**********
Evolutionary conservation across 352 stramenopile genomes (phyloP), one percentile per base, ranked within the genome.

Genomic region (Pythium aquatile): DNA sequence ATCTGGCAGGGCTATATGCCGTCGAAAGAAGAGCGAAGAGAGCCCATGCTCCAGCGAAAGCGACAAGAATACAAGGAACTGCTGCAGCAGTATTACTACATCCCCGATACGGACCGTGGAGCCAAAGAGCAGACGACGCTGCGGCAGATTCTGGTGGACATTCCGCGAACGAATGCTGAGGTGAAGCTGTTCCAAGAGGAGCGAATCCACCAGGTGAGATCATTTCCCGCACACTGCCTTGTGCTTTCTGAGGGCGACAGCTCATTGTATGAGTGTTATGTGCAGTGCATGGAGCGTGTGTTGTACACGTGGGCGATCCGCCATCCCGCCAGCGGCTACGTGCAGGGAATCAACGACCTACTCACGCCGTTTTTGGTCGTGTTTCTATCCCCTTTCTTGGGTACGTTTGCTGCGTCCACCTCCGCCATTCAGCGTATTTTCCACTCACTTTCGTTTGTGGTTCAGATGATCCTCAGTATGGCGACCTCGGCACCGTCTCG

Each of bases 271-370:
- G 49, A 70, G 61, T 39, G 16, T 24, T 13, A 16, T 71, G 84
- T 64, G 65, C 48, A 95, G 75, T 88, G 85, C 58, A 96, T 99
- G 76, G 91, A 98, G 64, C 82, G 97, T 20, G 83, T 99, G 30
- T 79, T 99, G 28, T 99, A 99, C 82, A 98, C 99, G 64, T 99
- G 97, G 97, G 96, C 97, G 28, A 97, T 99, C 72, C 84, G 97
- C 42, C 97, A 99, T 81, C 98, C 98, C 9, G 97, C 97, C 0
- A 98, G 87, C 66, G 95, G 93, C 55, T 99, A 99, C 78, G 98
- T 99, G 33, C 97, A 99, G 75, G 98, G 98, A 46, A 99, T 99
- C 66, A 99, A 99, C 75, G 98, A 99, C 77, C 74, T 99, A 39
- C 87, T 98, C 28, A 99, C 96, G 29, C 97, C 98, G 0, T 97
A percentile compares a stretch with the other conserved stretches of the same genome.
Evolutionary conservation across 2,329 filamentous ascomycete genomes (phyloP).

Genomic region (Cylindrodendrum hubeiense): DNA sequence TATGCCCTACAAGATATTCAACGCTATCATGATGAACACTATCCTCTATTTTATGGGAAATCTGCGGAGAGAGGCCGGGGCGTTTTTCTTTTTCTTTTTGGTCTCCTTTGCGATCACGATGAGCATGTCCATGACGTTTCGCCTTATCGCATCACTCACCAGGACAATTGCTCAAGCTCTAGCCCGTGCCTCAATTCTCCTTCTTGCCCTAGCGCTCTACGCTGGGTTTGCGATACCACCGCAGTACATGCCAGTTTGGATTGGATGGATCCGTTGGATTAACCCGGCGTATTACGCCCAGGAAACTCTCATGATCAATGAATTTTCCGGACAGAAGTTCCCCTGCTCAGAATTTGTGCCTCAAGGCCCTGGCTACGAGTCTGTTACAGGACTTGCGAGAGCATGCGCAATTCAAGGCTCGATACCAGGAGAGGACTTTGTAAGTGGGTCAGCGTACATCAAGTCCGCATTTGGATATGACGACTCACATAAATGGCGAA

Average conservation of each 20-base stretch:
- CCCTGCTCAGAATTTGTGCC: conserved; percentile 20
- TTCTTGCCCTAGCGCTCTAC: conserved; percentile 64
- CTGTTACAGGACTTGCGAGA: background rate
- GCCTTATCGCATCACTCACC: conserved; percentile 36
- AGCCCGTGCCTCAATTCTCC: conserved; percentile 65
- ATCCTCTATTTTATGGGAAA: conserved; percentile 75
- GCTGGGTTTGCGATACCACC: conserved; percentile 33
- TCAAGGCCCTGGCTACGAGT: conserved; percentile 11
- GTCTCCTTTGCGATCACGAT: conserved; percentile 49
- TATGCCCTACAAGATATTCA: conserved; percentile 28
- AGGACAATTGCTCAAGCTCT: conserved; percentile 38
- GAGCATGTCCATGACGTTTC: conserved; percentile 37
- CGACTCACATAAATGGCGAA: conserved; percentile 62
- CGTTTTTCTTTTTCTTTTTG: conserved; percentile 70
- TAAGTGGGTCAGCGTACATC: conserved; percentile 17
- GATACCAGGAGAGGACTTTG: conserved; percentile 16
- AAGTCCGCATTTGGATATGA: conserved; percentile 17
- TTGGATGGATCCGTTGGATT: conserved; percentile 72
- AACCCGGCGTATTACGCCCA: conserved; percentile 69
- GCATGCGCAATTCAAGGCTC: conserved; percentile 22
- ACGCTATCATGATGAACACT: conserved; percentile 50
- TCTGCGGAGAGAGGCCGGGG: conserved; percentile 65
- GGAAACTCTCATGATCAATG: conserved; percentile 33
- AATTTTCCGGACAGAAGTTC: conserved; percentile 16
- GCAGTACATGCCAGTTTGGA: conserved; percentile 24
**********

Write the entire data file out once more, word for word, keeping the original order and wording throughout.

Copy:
Evolutionary conservation across 352 stramenopile genomes (phyloP), one percentile per base, ranked within the genome.

Genomic region (Pythium aquatile): DNA sequence ATCTGGCAGGGCTATATGCCGTCGAAAGAAGAGCGAAGAGAGCCCATGCTCCAGCGAAAGCGACAAGAATACAAGGAACTGCTGCAGCAGTATTACTACATCCCCGATACGGACCGTGGAGCCAAAGAGCAGACGACGCTGCGGCAGATTCTGGTGGACATTCCGCGAACGAATGCTGAGGTGAAGCTGTTCCAAGAGGAGCGAATCCACCAGGTGAGATCATTTCCCGCACACTGCCTTGTGCTTTCTGAGGGCGACAGCTCATTGTATGAGTGTTATGTGCAGTGCATGGAGCGTGTGTTGTACACGTGGGCGATCCGCCATCCCGCCAGCGGCTACGTGCAGGGAATCAACGACCTACTCACGCCGTTTTTGGTCGTGTTTCTATCCCCTTTCTTGGGTACGTTTGCTGCGTCCACCTCCGCCATTCAGCGTATTTTCCACTCACTTTCGTTTGTGGTTCAGATGATCCTCAGTATGGCGACCTCGGCACCGTCTCG

Each of bases 271-370:
- G 49, A 70, G 61, T 39, G 16, T 24, T 13, A 16, T 71, G 84
- T 64, G 65, C 48, A 95, G 75, T 88, G 85, C 58, A 96, T 99
- G 76, G 91, A 98, G 64, C 82, G 97, T 20, G 83, T 99, G 30
- T 79, T 99, G 28, T 99, A 99, C 82, A 98, C 99, G 64, T 99
- G 97, G 97, G 96, C 97, G 28, A 97, T 99, C 72, C 84, G 97
- C 42, C 97, A 99, T 81, C 98, C 98, C 9, G 97, C 97, C 0
- A 98, G 87, C 66, G 95, G 93, C 55, T 99, A 99, C 78, G 98
- T 99, G 33, C 97, A 99, G 75, G 98, G 98, A 46, A 99, T 99
- C 66, A 99, A 99, C 75, G 98, A 99, C 77, C 74, T 99, A 39
- C 87, T 98, C 28, A 99, C 96, G 29, C 97, C 98, G 0, T 97
A percentile compares a stretch with the other conserved stretches of the same genome.
Evolutionary conservation across 2,329 filamentous ascomycete genomes (phyloP).

Genomic region (Cylindrodendrum hubeiense): DNA sequence TATGCCCTACAAGATATTCAACGCTATCATGATGAACACTATCCTCTATTTTATGGGAAATCTGCGGAGAGAGGCCGGGGCGTTTTTCTTTTTCTTTTTGGTCTCCTTTGCGATCACGATGAGCATGTCCATGACGTTTCGCCTTATCGCATCACTCACCAGGACAATTGCTCAAGCTCTAGCCCGTGCCTCAATTCTCCTTCTTGCCCTAGCGCTCTACGCTGGGTTTGCGATACCACCGCAGTACATGCCAGTTTGGATTGGATGGATCCGTTGGATTAACCCGGCGTATTACGCCCAGGAAACTCTCATGATCAATGAATTTTCCGGACAGAAGTTCCCCTGCTCAGAATTTGTGCCTCAAGGCCCTGGCTACGAGTCTGTTACAGGACTTGCGAGAGCATGCGCAATTCAAGGCTCGATACCAGGAGAGGACTTTGTAAGTGGGTCAGCGTACATCAAGTCCGCATTTGGATATGACGACTCACATAAATGGCGAA

Average conservation of each 20-base stretch:
- CCCTGCTCAGAATTTGTGCC: conserved; percentile 20
- TTCTTGCCCTAGCGCTCTAC: conserved; percentile 64
- CTGTTACAGGACTTGCGAGA: background rate
- GCCTTATCGCATCACTCACC: conserved; percentile 36
- AGCCCGTGCCTCAATTCTCC: conserved; percentile 65
- ATCCTCTATTTTATGGGAAA: conserved; percentile 75
- GCTGGGTTTGCGATACCACC: conserved; percentile 33
- TCAAGGCCCTGGCTACGAGT: conserved; percentile 11
- GTCTCCTTTGCGATCACGAT: conserved; percentile 49
- TATGCCCTACAAGATATTCA: conserved; percentile 28
- AGGACAATTGCTCAAGCTCT: conserved; percentile 38
- GAGCATGTCCATGACGTTTC: conserved; percentile 37
- CGACTCACATAAATGGCGAA: conserved; percentile 62
- CGTTTTTCTTTTTCTTTTTG: conserved; percentile 70
- TAAGTGGGTCAGCGTACATC: conserved; percentile 17
- GATACCAGGAGAGGACTTTG: conserved; percentile 16
- AAGTCCGCATTTGGATATGA: conserved; percentile 17
- TTGGATGGATCCGTTGGATT: conserved; percentile 72
- AACCCGGCGTATTACGCCCA: conserved; percentile 69
- GCATGCGCAATTCAAGGCTC: conserved; percentile 22
- ACGCTATCATGATGAACACT: conserved; percentile 50
- TCTGCGGAGAGAGGCCGGGG: conserved; percentile 65
- GGAAACTCTCATGATCAATG: conserved; percentile 33
- AATTTTCCGGACAGAAGTTC: conserved; percentile 16
- GCAGTACATGCCAGTTTGGA: conserved; percentile 24